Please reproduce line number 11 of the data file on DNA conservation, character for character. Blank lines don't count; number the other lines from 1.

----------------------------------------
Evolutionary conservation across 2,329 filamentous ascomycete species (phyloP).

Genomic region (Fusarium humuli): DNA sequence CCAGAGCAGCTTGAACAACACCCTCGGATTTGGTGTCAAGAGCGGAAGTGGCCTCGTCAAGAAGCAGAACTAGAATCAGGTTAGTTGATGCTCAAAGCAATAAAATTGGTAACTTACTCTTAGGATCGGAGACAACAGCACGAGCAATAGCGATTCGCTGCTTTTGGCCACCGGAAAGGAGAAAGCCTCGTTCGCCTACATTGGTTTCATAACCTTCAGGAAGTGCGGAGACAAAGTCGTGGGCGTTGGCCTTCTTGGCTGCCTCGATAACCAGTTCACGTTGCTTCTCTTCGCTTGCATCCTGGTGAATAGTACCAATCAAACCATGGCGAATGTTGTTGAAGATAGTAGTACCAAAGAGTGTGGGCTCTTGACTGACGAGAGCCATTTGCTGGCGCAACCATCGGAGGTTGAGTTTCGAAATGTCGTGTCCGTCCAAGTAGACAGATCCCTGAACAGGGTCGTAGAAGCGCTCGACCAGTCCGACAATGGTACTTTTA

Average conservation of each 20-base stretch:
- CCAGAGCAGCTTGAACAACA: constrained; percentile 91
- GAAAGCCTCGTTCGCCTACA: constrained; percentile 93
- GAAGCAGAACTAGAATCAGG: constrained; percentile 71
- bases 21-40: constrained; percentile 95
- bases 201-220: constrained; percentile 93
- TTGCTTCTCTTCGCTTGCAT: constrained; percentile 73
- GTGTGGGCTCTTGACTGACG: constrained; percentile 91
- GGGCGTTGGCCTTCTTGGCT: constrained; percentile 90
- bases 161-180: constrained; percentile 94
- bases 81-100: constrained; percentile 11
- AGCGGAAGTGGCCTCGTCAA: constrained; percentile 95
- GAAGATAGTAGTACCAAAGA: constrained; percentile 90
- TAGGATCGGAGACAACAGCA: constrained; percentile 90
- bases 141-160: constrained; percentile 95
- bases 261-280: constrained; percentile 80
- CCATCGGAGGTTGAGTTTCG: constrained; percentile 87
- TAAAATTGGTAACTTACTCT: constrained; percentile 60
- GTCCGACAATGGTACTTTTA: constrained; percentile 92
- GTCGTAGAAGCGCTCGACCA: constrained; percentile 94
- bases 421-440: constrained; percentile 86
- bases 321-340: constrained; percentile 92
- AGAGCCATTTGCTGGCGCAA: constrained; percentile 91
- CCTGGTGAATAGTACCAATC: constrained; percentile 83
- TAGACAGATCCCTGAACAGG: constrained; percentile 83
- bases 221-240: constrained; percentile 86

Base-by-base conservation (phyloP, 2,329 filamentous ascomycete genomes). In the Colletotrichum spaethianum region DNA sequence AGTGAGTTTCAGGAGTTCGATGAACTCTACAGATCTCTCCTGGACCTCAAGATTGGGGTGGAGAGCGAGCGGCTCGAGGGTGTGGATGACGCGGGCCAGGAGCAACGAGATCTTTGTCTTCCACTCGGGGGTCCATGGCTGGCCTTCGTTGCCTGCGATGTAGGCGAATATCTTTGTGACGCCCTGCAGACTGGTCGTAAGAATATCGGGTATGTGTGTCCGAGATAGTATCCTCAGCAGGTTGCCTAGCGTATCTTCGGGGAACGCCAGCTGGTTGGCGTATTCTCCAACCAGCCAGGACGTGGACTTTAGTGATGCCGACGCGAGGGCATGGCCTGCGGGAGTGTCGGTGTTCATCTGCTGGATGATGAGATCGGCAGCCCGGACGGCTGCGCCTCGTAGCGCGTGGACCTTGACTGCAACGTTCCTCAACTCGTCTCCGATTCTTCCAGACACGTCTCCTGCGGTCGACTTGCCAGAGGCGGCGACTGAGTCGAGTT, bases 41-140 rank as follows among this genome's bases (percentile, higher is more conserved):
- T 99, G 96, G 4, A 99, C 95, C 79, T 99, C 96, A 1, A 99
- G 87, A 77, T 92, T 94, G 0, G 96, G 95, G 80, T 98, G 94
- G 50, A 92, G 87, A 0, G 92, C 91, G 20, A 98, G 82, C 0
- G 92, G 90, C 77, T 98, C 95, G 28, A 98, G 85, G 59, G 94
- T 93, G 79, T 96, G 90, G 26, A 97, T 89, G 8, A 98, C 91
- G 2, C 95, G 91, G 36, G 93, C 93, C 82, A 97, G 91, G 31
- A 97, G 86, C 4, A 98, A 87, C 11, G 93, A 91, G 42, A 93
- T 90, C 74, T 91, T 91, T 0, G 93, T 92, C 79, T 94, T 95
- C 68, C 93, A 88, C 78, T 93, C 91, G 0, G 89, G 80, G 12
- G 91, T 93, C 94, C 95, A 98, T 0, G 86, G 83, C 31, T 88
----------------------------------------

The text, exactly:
- GGGCGTTGGCCTTCTTGGCT: constrained; percentile 90